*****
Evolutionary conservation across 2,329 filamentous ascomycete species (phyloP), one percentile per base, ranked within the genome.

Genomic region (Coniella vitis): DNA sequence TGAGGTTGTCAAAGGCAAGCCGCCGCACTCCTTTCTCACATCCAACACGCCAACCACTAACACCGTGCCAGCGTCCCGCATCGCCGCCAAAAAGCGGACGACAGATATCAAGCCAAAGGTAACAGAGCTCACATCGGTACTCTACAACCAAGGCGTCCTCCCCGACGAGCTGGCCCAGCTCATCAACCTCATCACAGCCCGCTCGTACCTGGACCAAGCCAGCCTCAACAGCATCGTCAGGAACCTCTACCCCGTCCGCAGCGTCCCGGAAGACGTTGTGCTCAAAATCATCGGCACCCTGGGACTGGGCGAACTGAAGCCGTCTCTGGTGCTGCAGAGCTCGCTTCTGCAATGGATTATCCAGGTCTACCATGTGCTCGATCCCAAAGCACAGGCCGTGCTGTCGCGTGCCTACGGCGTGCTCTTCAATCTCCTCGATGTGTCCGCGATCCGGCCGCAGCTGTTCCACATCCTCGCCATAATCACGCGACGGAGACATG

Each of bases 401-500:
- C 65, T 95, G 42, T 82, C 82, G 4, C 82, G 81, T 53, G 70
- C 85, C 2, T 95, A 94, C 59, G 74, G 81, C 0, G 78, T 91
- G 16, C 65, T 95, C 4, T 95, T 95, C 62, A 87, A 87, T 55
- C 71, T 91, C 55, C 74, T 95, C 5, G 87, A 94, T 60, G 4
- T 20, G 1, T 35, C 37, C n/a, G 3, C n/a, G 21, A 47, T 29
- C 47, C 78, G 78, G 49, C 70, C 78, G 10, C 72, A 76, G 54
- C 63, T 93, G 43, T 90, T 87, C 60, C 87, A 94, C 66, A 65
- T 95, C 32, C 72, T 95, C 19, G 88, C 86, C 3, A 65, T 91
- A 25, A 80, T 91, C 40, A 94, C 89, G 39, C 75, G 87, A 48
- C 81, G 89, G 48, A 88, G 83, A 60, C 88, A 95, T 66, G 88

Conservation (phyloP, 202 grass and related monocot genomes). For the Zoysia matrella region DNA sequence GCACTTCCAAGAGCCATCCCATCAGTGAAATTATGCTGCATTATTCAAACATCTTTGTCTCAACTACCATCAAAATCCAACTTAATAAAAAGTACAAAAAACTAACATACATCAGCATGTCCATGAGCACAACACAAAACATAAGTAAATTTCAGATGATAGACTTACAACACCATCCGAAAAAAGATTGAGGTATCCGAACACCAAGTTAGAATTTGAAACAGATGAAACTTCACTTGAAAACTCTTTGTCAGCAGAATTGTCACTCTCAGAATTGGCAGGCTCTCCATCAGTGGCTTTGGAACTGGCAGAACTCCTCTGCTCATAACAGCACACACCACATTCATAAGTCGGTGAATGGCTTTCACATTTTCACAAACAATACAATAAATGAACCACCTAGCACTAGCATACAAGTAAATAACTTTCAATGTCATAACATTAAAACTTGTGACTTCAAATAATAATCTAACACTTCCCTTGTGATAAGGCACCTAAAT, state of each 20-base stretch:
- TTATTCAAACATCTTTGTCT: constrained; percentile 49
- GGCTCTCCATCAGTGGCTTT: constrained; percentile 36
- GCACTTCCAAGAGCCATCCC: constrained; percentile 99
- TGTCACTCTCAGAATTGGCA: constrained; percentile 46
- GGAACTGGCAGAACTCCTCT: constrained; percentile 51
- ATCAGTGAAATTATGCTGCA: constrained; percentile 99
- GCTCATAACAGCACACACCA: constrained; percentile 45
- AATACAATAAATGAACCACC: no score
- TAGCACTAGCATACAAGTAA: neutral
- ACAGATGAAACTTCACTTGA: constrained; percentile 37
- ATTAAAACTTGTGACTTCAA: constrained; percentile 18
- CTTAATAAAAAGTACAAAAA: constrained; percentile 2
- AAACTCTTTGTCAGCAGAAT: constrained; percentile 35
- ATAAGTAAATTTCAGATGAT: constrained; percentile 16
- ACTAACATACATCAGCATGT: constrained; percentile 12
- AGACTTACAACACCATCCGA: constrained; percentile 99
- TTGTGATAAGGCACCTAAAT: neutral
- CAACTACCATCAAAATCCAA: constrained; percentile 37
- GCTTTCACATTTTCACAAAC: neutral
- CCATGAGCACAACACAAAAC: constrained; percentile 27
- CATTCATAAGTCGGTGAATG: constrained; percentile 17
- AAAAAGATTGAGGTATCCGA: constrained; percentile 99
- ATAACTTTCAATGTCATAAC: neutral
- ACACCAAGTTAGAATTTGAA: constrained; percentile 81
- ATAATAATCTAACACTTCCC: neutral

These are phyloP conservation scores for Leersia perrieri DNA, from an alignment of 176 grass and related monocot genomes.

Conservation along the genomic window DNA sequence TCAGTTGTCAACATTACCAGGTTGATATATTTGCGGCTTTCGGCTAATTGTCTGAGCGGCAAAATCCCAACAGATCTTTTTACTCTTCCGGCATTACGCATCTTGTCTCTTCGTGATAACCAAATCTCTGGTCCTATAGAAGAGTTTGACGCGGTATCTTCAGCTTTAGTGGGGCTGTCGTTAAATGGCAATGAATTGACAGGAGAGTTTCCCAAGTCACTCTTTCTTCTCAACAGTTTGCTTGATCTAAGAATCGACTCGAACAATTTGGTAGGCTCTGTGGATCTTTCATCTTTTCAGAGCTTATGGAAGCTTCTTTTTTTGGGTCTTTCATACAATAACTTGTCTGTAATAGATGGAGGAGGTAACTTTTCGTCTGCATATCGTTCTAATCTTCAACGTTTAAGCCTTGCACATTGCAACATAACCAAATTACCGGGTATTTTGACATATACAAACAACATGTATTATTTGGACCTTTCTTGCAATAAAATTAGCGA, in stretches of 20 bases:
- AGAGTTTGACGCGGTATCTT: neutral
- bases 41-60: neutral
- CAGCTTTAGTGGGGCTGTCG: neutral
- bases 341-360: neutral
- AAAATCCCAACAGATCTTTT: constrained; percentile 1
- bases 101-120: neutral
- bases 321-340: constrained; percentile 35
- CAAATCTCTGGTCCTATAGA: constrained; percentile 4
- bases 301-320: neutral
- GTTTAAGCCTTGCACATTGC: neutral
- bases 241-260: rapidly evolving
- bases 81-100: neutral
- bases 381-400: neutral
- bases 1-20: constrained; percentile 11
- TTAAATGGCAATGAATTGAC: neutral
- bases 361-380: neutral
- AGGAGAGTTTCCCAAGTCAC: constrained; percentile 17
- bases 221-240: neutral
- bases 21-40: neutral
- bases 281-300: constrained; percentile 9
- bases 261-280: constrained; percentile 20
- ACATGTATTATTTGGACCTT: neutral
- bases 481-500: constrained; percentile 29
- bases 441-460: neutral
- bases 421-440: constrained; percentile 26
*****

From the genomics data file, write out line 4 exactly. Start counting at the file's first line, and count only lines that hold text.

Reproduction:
- C 65, T 95, G 42, T 82, C 82, G 4, C 82, G 81, T 53, G 70